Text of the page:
"Don't get your honey where you get your money." It's a simple rhyme — even a child could remember it. So simple, it’s hard to believe so many highly accomplished individuals, especially men, just can't seem to get the idea that when there is a significant power differential between self and others, crossing work with sex always results in a supremely un-level playing field.
Not a week seems to pass without a new story of some Army general hand-grenading his career, or a Bible-thumping politician thanking his God for forgiveness in the face of sexual shame — or in recent months, a business tycoon going bust morally and financially over sexual misconduct.
Family counselors have long noted that functional families focus on finding solutions to problems, while the dysfunctional ones are preoccupied with looking for someone to blame. These days our big American family seems caught up in the blame game.
While Harvey Weinstein and James Toback deserve all the responsibility for behaviors only they could control, too many social critics have focused their ire on those they deem to be codependents: women who knew but didn't speak up; liberals; men who spoke up (Ben Affleck) but didn't do it right (maybe because they'd done the same thing); liberals; Hollywood; our godless culture; liberals.
Turns out that the latest batch of sexual assault news is really just about us and not the undocumented immigrants of last year's presidential campaigns. Historically, both men and women blamed women, those devilishly clever seductresses. Alternately, we can blame men, those pigs.
But really, every time we go down this road, we manage to blame half the human race? What species survives by evolving one half to prey upon the other?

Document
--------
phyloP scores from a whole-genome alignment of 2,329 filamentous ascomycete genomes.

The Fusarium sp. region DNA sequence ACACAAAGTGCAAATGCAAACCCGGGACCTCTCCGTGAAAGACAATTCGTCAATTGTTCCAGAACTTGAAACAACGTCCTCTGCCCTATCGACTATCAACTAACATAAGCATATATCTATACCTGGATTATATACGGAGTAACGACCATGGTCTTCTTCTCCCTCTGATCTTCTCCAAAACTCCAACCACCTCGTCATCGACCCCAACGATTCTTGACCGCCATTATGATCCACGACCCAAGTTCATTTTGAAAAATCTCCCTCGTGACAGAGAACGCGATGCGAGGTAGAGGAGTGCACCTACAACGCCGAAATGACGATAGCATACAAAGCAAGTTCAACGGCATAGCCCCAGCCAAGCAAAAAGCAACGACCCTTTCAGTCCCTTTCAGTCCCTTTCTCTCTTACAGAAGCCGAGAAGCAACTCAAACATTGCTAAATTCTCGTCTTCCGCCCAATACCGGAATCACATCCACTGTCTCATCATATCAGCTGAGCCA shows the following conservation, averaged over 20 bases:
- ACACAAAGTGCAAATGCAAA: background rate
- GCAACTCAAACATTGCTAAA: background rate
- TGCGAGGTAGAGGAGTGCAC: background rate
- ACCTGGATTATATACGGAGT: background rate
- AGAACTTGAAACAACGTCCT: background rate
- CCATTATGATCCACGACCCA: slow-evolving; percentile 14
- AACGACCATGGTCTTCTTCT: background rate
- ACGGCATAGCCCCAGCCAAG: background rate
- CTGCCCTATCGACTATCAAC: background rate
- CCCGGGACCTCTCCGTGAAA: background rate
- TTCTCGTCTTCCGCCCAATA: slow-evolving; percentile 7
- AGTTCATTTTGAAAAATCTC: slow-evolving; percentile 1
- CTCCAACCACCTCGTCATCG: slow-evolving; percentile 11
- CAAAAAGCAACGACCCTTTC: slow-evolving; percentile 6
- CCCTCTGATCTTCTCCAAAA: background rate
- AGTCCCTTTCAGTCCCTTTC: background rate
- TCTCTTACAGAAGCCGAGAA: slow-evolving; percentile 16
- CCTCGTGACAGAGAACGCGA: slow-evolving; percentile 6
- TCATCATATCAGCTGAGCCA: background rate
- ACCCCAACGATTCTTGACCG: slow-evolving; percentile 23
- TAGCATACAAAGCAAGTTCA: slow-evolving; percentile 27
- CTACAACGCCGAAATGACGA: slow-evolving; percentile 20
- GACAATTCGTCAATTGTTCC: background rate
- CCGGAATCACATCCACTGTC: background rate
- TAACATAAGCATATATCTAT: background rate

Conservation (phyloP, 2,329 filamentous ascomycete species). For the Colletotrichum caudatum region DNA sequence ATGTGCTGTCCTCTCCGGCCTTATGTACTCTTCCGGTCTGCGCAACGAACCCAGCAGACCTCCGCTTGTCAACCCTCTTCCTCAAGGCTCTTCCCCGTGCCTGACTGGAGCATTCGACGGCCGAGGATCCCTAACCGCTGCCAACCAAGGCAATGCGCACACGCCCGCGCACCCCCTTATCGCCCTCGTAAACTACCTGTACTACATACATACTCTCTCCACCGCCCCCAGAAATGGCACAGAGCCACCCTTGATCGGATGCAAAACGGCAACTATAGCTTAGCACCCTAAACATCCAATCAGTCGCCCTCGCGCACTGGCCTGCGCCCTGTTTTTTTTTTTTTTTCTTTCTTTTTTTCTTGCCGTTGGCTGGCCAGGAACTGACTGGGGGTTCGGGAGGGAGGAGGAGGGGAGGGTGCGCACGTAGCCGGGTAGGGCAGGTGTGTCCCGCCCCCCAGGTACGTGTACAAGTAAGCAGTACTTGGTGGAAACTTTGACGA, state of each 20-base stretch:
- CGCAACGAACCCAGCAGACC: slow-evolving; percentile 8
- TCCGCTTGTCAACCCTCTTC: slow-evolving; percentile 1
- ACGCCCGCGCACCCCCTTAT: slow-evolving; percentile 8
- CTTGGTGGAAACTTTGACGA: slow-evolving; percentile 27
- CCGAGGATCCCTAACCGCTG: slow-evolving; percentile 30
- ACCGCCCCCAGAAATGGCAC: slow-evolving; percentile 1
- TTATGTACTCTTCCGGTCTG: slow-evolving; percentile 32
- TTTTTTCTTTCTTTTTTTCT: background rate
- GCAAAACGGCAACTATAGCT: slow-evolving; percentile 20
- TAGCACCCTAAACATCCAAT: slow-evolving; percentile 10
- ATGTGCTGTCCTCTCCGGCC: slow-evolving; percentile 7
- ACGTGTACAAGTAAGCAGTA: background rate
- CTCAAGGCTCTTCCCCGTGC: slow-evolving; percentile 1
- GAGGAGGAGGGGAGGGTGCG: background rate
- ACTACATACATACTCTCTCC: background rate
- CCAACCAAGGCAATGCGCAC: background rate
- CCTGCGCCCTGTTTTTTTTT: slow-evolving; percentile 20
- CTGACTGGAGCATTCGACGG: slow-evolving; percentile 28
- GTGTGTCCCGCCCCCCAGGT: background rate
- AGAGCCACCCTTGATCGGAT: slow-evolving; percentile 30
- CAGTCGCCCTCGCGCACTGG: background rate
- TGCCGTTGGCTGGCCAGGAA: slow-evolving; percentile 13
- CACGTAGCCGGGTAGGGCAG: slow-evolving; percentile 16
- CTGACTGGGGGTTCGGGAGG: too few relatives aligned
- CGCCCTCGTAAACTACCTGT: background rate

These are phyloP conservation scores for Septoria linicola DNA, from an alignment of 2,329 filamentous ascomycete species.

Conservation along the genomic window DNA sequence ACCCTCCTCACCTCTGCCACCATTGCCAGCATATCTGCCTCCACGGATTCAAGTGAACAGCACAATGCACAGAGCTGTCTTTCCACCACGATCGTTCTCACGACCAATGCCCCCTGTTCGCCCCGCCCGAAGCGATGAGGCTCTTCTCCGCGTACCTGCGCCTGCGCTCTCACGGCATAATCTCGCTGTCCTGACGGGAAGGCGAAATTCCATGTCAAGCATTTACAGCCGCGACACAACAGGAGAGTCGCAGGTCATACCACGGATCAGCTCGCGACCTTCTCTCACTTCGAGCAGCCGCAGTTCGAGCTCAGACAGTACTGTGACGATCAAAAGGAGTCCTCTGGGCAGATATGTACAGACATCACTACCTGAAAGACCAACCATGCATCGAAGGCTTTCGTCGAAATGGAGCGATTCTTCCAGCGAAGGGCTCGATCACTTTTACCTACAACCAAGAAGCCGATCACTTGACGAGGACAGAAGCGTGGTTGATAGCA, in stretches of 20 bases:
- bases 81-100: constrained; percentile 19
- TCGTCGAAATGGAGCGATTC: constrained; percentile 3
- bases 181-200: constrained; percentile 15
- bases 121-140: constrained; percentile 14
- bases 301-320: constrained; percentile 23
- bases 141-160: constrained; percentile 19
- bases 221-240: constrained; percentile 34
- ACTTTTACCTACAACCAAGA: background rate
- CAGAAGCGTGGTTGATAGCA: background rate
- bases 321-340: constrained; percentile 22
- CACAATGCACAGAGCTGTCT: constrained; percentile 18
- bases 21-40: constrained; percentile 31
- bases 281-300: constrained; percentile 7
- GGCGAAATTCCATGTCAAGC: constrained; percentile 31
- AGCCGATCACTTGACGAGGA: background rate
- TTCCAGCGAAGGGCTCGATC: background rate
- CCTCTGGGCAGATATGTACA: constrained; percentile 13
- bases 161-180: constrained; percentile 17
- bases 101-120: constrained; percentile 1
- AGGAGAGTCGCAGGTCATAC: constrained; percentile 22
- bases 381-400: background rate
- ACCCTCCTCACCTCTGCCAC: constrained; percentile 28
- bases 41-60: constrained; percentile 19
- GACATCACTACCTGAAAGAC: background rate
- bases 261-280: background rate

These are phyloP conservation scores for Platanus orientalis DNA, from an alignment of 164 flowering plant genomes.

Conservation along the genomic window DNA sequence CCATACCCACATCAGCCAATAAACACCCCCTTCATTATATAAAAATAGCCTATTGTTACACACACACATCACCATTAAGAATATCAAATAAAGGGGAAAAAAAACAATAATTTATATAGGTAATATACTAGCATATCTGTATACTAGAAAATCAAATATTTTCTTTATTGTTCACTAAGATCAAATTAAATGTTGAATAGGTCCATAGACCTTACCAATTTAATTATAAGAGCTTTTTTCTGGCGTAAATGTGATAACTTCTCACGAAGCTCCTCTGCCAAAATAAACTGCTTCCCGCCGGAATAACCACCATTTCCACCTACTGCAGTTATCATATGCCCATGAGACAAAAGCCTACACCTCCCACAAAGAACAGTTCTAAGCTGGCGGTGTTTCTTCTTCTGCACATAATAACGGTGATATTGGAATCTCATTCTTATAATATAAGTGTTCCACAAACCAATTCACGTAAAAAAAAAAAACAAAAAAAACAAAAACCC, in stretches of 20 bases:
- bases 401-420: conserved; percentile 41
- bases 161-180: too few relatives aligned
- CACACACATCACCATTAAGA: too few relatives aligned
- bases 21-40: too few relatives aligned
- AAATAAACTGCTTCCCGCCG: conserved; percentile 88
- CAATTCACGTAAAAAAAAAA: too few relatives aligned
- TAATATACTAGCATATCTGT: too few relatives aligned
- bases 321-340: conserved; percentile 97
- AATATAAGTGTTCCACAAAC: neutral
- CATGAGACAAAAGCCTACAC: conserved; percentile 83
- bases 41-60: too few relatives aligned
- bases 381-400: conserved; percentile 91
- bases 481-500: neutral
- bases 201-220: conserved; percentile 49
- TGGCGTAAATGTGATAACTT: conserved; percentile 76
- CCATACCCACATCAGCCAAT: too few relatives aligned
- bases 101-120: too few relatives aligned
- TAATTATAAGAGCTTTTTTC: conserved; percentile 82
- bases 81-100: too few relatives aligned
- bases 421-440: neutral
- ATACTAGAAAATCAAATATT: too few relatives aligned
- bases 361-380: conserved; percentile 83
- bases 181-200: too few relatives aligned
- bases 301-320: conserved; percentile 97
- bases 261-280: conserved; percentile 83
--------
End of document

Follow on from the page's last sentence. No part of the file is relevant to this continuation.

After a few rounds of the blame game, we start getting the idea that there isn't a neat, tidy group to whom we can assign blame. Yes, the accused men will head back to church or enter rehab ("Sniff. I have a sickness.") But every one of these men started life as innocent and as good as any other baby boy. What went wrong?
Sure, we usually told our boys what not to do, but we hardly ever explained to them what to do when they become too tempted, too lonely, too horny or too entitled. Not just, "Don't do that," but, "When you feel that way, we should figure out what you can do that will work for you."
There will be no unringing of the bell for the victims. What we want to know, what we need to know, is how did these men come to such flawed decision-making, and how can we train them and our boys to do better?
Let’s take a lesson from the history of condom advertising. Always a forbidden subject for Madison Avenue, condoms only finally appeared on TV in the late 1980s, when AIDS was killing hundreds of thousands of Americans. So outdated standards were relaxed in the name of public health. Similarly, we need to now examine our own outdated standards as they relate to human decency. We need to talk to our boys (and girls) about managing their sexuality intelligently. Now.
And thanks, Harvey, and James, for your epic misbehavior. You've inspired us to begin a conversation that has long been overdue.
Now let’s flip the script on the blame game and focus on the core of any good blockbuster: action and dialogue.
Author and speaker Steven Ing thinks the intelligent management of human sexuality should be a new story archetype in post-Weinstein Hollywood. And oh yes, he has screenplay ideas. Email email@example.com or tweet @steveningMFT with ideas for future columns.
Column originally appeared in the Reno Gazette-Journal.